The next building we arrived at was a huge white place which looked like it had just landed, It’s called the Laces Building and i’m assured this would become more apparent as i enter, we leave the revolving door one by one, i see offices five or 6 floors high running down each side front to back with many bridges connecting each side in a criss cross pattern, just like laces. Adidas could have easily built a regular office block but that’s too easy, a lot of time and effort had gone into designing the building and it showed, it was brilliant. We stroll through towards the centre, there are a lot of open plan seating areas dotted about with smoothy bars, coffee counters and places to eat. Lars and Tim point out where their office’s are and to the office space underneath them, this is where the worlds top athletes and other sports people would be fitted with their bespoke footwear, for example if a footbller had a problem with his personally designed boots they would bring them here where the problem would be rectified then they would take them onto the pitch at the rear of the building and they would be tested until they were right.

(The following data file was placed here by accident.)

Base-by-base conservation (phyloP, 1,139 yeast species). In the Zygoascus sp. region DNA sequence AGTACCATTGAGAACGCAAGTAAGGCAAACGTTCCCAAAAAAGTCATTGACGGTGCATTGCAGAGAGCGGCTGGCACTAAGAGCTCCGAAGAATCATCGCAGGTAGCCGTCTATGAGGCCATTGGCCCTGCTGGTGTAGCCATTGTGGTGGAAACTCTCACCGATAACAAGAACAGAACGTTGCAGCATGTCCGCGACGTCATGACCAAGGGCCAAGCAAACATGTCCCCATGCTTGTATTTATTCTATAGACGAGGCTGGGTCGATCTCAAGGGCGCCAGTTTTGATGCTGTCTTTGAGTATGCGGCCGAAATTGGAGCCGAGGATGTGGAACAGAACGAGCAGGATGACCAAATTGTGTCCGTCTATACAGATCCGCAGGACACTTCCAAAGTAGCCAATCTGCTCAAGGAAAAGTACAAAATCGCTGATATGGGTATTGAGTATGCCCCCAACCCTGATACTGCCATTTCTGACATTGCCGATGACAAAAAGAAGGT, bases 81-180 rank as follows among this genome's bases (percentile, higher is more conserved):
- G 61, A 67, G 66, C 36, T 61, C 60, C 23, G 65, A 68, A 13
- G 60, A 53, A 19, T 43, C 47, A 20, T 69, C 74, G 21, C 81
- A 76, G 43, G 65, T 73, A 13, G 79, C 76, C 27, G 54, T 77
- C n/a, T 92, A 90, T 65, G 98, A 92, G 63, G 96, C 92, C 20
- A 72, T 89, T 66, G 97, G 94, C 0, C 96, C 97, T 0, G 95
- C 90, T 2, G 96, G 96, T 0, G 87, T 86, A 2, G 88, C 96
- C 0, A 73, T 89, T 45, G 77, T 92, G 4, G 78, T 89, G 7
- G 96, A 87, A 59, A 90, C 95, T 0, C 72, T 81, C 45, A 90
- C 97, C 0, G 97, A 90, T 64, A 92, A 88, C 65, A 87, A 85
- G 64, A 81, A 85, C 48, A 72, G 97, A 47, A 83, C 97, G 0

We reach the centre of the laces building at the top of a set of steps that dip down below ground level, with yet more places to eat and drink.. at the bottom of the steps immediately right is Martins office, we walk in and to the left is a sub office where two of his collegues are sorting through a rail and boxes of first season Porsche Design items, if you like it or not this range is an important part of the whole story, the bigger picture.

As we turned right i was greeted by a bright green wall with a door like you’d see on a bank vault, the entrance to the Archive! Martin opens the door and we walk in i feet the cold of the temperature controlled room but it’s soon forgotten because standing in front of me are white metal shoe racks with some really interesting 1970’s and 1980’s footwear samples. A construction company had found them, two bin sacks full !